products and options. Related: Chicago Mercantile Exchange (CME).

Index arbitrage

An investment/trading strategy that exploits divergences between actual and theoretical
futures prices.

Index fund

Investment fund designed to match the returns on a stockmarket index.

index funds

Mutual funds that aim to track the performance of a specific stock or bond index. This process is also referred to as indexing and passive management.

Index option

A call or put option based on a stock market index.

Index Portfolio Rebalancing Service (IPRS)

index Portfolio Rebalancing Service (IPRS) is a comprehensive investment service that can help increase potential returns while reducing volatility. Several portfolios are available, each with its own strategic balance of index Funds. IPRS maintains your personal asset allocation by monitoring and rebalancing your portfolio semi-annually.

Index warrant

A stock index option issued by either a corporate or sovereign entity as part of a security
offering, and guaranteed by an option clearing corporation.


The adjustment of benefits to compensate for the effects of inflation.

Indexed bond

Bond whose payments are linked to an index, e.g. the consumer price index.


A passive instrument strategy consisting of the construction of a portfolio of stocks designed to
track the total return performance of an index of stocks.

Internet business model

a model that involves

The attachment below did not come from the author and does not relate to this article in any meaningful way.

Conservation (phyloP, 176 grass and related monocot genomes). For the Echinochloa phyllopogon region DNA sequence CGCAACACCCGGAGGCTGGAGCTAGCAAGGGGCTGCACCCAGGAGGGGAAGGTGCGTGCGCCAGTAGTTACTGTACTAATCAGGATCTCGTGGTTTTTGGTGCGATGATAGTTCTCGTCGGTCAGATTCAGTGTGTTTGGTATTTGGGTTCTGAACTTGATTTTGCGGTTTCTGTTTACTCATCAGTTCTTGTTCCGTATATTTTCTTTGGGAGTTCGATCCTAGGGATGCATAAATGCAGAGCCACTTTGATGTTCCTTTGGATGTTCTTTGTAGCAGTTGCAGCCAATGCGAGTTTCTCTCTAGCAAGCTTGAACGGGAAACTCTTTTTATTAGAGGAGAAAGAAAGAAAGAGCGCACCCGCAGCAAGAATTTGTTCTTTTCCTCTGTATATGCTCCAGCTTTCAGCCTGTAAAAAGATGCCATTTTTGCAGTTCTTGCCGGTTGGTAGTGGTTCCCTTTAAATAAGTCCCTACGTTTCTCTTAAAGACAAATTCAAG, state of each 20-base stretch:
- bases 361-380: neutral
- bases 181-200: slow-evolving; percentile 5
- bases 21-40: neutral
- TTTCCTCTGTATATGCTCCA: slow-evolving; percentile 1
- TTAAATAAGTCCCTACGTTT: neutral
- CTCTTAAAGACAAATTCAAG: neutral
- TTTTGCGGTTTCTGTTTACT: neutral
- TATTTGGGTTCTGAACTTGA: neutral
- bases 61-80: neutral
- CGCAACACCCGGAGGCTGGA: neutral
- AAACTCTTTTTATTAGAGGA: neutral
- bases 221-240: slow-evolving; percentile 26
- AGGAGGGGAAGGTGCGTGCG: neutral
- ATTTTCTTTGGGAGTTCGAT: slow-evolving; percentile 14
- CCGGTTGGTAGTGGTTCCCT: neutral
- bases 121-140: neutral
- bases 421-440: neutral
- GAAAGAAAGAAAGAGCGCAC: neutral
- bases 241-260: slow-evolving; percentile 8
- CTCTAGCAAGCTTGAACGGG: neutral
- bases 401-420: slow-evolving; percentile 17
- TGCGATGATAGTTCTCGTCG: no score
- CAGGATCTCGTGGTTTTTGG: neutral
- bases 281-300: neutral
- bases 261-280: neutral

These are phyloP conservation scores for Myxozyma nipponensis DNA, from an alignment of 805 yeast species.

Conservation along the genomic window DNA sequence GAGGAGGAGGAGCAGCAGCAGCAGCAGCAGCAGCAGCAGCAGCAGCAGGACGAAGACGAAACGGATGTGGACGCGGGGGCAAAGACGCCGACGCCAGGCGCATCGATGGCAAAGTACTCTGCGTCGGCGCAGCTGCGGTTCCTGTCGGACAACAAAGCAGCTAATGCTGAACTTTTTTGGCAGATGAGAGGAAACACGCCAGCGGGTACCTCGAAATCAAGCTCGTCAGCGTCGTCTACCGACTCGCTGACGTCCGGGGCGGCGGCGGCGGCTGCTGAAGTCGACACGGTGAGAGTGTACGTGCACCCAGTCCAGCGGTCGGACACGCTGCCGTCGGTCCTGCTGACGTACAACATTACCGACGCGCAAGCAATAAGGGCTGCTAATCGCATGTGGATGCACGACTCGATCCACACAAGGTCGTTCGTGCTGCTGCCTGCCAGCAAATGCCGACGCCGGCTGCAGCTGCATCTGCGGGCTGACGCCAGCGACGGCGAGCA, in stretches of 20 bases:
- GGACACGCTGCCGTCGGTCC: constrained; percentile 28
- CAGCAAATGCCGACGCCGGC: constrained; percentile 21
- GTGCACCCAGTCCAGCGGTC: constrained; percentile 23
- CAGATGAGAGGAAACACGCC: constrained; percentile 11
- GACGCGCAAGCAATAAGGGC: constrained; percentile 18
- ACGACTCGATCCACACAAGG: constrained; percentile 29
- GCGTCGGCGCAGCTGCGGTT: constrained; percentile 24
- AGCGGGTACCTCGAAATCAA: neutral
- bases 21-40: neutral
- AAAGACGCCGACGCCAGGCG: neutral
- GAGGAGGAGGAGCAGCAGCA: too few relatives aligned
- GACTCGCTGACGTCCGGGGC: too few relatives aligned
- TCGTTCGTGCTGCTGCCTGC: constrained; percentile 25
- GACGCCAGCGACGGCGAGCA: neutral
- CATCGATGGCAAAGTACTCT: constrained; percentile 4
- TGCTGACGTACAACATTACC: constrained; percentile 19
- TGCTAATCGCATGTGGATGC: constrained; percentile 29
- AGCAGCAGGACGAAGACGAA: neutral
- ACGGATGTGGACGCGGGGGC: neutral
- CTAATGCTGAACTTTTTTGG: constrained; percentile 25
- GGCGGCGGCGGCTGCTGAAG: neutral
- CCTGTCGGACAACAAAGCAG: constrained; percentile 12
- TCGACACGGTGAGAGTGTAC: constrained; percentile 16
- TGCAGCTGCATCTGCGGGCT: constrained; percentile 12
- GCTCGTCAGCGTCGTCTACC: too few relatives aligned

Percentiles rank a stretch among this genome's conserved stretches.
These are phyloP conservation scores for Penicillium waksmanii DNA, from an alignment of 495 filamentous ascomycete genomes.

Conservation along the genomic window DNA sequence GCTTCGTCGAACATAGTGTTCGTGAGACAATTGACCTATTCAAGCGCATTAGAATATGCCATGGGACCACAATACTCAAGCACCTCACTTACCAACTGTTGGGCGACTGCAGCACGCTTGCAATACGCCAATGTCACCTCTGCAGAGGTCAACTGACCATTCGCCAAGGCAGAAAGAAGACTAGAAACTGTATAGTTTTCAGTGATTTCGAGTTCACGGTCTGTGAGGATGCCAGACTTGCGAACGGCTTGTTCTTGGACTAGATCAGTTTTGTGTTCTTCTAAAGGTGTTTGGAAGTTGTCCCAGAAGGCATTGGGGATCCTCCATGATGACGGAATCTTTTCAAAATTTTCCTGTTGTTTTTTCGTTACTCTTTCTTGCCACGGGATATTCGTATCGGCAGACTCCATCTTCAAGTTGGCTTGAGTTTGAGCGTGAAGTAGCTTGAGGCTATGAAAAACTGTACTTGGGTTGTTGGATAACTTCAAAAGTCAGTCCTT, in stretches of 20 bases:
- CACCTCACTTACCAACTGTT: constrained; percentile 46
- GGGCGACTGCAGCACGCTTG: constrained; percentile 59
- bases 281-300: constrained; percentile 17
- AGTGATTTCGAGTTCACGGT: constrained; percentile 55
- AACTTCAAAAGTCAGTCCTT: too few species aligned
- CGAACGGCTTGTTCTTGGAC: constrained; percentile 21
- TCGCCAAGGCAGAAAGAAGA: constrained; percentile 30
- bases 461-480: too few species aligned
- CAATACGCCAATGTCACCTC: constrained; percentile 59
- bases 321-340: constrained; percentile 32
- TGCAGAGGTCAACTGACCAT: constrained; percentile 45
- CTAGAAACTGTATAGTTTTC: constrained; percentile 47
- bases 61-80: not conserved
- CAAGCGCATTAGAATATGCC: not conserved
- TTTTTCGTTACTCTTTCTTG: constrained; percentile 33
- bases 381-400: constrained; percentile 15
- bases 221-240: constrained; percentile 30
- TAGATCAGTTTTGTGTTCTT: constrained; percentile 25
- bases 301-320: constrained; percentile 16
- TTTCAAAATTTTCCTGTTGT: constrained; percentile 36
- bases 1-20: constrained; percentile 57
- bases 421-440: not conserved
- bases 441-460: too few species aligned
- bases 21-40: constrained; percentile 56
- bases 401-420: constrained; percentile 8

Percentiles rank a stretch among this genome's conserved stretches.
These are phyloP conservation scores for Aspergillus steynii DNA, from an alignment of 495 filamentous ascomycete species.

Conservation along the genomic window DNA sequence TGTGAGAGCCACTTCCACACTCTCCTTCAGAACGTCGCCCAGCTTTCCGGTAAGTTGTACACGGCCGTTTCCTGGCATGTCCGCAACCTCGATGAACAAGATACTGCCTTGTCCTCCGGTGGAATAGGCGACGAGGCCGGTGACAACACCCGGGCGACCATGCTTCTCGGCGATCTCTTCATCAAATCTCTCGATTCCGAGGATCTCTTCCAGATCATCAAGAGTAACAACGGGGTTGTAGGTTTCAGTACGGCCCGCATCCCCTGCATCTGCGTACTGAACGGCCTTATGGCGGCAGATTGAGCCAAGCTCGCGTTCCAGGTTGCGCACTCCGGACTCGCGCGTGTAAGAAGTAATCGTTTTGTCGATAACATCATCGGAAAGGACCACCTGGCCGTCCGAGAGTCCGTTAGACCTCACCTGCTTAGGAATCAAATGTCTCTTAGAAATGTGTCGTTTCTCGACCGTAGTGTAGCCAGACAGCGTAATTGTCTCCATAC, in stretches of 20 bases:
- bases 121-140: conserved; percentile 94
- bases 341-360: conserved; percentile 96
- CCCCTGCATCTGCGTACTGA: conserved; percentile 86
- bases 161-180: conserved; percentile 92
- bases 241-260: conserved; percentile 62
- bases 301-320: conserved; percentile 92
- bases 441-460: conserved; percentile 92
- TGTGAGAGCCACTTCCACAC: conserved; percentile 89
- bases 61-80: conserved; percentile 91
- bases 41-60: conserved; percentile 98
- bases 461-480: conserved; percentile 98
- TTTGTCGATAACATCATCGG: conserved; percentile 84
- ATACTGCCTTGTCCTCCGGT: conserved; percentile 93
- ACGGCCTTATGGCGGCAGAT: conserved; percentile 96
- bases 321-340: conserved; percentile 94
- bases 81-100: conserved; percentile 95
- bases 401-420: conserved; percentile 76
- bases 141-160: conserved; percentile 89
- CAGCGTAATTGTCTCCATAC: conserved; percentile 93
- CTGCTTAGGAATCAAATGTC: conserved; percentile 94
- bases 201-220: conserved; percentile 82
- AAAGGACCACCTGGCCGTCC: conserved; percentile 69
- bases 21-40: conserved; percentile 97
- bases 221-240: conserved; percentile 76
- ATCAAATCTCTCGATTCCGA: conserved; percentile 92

(1) few physical assets,
(2) little management hierarchy, and
(3) a direct pipeline to customers

Jensen index

An index that uses the capital asset pricing model to determine whether a money manager
outperformed a market index. The "alpha" of an investment or investment manager.

log size model

Abrams’ model to calculate discount rates as a function of the logarithm of the value of the firm.

market index

Measure of the investment performance of the overall market.

Market value-weighted index

An index of a group of securities computed by calculating a weighted average
of the returns on each security in the index, with the weights proportional to outstanding market value.

Markowitz model

A model for selecting an optimum investment portfolio,
devised by H. M. Markowitz. It uses a discrete-time, continuous-outcome
approach for modeling investment problems, often called the mean-variance
paradigm. See Efficient frontier.


The process of creating a depiction of reality, such as a graph, picture, or mathematical

Optimization approach to indexing

An approach to indexing which seeks to Optimize some objective, such
as to maximize the portfolio yield, to maximize convexity, or to maximize expected total returns.

percentage of sales models

Planning model in which sales forecasts are the driving variables and most other variables are
proportional to sales.

Pie model of capital structure

A model of the debt/equity ratio of the firms, graphically depicted in slices of
a pie that represent the value of the firm in the capital markets.

present value index

see profitability index

Price Index

A measure of the price level calculated by comparing the cost of a bundle of goods and services in a given year with its cost in a base year. See also index.

Profitability index

The present value of the future cash flows divided by the initial investment. Also called
the benefit-cost ratio.

Profitability index

See cash value added.

Profitability Index

A method for determining the profitability of an investment. It is